INFRASTRUCTURAL v. SUPERSTRUCTURAL EFFECTS OF INSTITUTIONS ON INCOME DETERMINATION ACROSS U.S. NATIVE AMERICAN ECONOMIES
AbstractInstitutions either promote or constrain economic performance, but which part of institutions does so, and why do economies sharing similar institutions sometimes perform differently? This paper applies a novel model that is capable of separating infrastructural and superstructural effects of institutions on aggregate and average income using a cross- section of 84 U.S. Native American economies (USNAEs). It finds that aggregate and average incomes for these economies depend mainly on the accumulation of physical resources. However, resources and resource productivity are necessary but insufficient determinants of income for institutional reasons. Infrastructures that aid human capital formation are inadequate so that even when the local superstructure is generally accepting of external technology, the impact of human capital on income (performance) remains modest. It appears that infrastructural and superstructural aspects of institutions are competitive rather than complementary, thereby weakening the Nelson-Phelps channel for transmitting external technology into USNAEs.
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Bibliographic InfoPaper provided by EconWPA in its series Development and Comp Systems with number 0505004.
Length: 34 pages
Date of creation: 04 May 2005
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infrastructural and superstructural constraints; institutions; human capital; U.S. Native American economies;
Find related papers by JEL classification:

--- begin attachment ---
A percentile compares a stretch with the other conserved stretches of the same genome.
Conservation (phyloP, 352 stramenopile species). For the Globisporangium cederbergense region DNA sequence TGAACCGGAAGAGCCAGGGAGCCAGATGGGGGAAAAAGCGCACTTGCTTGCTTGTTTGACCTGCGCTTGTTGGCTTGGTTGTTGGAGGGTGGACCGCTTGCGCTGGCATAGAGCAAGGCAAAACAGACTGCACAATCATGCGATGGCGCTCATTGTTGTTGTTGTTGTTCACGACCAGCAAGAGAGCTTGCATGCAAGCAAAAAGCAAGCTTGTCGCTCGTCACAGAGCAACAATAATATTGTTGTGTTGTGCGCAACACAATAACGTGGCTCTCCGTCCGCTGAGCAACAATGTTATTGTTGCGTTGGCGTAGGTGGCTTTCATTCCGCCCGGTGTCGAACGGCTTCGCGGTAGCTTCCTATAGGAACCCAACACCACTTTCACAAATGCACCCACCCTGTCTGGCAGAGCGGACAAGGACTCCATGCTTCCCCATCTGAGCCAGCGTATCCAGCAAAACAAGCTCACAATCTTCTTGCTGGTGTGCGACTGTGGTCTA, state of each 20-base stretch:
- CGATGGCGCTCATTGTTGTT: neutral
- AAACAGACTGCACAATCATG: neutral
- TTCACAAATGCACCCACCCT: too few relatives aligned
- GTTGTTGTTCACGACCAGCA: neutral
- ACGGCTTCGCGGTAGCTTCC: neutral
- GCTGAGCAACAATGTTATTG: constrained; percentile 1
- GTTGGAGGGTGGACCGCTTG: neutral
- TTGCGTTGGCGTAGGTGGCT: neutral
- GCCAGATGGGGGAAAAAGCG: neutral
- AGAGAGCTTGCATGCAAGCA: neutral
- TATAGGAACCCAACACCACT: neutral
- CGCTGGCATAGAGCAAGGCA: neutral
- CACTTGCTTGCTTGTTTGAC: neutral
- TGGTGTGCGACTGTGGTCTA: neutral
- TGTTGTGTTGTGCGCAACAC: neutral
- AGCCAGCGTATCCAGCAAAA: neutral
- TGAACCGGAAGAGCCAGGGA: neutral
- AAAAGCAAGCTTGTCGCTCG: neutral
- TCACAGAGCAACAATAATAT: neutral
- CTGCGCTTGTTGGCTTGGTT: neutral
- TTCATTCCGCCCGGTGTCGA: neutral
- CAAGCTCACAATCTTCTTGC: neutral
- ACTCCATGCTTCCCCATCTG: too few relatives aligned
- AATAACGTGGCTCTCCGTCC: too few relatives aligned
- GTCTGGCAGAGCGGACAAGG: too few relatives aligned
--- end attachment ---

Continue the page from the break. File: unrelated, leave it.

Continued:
- O15 - Economic Development, Technological Change, and Growth - - Economic Development - - - Economic Development: Human Resources; Human Development; Income Distribution; Migration
- O57 - Economic Development, Technological Change, and Growth - - Economywide Country Studies - - - Comparative Studies of Countries
- R30 - Urban, Rural, Regional, Real Estate, and Transportation Economics - - Real Estate Markets, Spatial Production Analysis, and Firm Location - - - General
- D24 - Microeconomics - - Production and Organizations - - - Production; Cost; Capital; Capital, Total Factor, and Multifactor Productivity; Capacity
- C31 - Mathematical and Quantitative Methods - - Multiple or Simultaneous Equation Models; Multiple Variables - - - Cross-Sectional Models; Spatial Models; Treatment Effect Models; Quantile Regressions; Social Interaction Models
- P47 - Economic Systems - - Other Economic Systems - - - Performance and Prospects
- O51 - Economic Development, Technological Change, and Growth - - Economywide Country Studies - - - U.S.; Canada
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